It’s critical to review how to handle answering the interviewer’s questions to illustrate you are perfect for the job. So how can you avoid forgetting some important points? This simple trick is most effective. Make Post-it notes with a few keywords to help you recall specific accomplishments or points on answering tough questions. Paste them all around your monitor or laptop screen. For example, you can write on a Post-it: salary range job pays. These keywords should trigger the complete answer. When you’re asked about your salary needs, you respond by saying to the employer, what is the range this job pays?

No Forethought To How Your Background Looks

Employers do not want to see the potential employee sitting in their bedroom with a messy bed showing. Remember, you are being judged on how you will appear online to their customers, team members, and any person you might be interacting with while working for this organization. To solve this problem, clean up the background—no beds, no clothes lying around, no junk everywhere. Quiet rooms at home are often bedrooms, so use plants, a different wall angle, a drape, or something to hide your items. Make it as neutral as you can. Many people have tried using customized virtual Zoom backgrounds. They can place you in an office or numerous other professional scenes. They have a cool factor, but the technology is too unreliable for a job interview: as interviewers listen and watch you on screen, any time you move often causes a distracting flash to readjust the virtual background. Many recruiters and hiring managers have complained they dislike this.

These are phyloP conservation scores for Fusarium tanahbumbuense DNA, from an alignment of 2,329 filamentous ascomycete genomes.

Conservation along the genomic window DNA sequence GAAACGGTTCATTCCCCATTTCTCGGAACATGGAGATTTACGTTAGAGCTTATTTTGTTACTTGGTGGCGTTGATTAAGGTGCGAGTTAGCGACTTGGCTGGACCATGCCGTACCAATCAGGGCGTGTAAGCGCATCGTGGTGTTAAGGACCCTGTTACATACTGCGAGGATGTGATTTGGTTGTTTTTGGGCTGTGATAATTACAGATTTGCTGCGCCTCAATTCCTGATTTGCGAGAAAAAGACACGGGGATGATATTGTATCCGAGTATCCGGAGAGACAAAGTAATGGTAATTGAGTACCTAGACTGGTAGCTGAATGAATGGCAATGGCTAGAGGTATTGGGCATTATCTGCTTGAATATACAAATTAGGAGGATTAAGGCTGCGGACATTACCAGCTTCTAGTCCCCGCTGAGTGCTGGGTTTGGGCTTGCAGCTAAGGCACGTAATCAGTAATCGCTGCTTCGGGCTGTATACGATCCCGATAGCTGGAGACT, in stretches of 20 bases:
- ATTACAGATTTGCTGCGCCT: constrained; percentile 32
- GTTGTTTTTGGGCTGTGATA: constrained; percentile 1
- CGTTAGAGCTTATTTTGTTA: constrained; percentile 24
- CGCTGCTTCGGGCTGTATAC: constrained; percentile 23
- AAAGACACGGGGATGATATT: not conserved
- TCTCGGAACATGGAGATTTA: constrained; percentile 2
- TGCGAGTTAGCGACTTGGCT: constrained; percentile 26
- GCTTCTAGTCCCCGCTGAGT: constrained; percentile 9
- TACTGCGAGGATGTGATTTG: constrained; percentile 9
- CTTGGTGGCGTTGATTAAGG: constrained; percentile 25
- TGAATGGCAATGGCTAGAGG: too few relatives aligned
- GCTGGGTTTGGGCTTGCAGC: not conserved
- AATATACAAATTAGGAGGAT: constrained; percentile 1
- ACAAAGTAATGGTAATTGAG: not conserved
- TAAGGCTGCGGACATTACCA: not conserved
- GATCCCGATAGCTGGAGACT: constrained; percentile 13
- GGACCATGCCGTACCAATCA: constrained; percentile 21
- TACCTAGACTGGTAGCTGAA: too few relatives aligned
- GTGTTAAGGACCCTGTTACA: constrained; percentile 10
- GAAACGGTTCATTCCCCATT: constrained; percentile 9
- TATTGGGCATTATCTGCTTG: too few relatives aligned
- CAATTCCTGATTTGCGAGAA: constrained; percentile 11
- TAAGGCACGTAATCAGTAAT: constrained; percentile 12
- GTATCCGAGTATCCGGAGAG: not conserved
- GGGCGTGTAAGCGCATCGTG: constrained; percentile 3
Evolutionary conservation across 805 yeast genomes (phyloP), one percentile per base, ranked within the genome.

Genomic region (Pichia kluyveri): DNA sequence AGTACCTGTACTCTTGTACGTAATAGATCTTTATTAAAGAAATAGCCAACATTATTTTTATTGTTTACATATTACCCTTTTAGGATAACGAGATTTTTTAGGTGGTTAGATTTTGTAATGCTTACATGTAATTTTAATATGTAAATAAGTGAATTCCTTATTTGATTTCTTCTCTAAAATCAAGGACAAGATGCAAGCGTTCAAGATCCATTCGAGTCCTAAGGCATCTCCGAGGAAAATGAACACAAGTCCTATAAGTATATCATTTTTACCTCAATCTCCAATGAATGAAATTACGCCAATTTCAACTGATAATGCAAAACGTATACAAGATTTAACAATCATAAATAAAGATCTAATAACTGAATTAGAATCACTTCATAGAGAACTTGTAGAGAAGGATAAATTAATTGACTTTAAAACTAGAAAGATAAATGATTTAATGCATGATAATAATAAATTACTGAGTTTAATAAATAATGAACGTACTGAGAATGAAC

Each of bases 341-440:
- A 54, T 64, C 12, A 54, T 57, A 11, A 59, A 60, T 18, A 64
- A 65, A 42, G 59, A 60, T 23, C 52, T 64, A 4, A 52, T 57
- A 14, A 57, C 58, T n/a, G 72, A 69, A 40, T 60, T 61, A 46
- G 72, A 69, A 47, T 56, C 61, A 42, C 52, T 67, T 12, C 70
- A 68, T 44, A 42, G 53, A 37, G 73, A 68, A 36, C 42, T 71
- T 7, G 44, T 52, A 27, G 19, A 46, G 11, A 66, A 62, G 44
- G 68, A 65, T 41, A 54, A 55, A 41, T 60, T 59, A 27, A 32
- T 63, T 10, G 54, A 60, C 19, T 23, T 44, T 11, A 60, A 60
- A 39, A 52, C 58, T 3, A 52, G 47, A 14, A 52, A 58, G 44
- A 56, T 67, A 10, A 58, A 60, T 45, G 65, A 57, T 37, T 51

Fidget Or Display Other Nervous Distractions

We all make gestures we aren’t even conscious of, especially when we are nervous. Maybe you twirl your hair, pick at your fingernails, or rub your face. Some people play with their jewelry or make quick hand or arm movements. You are often not even aware of it, but these actions are pretty distracting on screen. Most of these things happen because you are nervous. To curb the nervousness before the interview starts, reiterate to yourself that you are the best person for the job. Then take some slow, deep breaths before you sign in.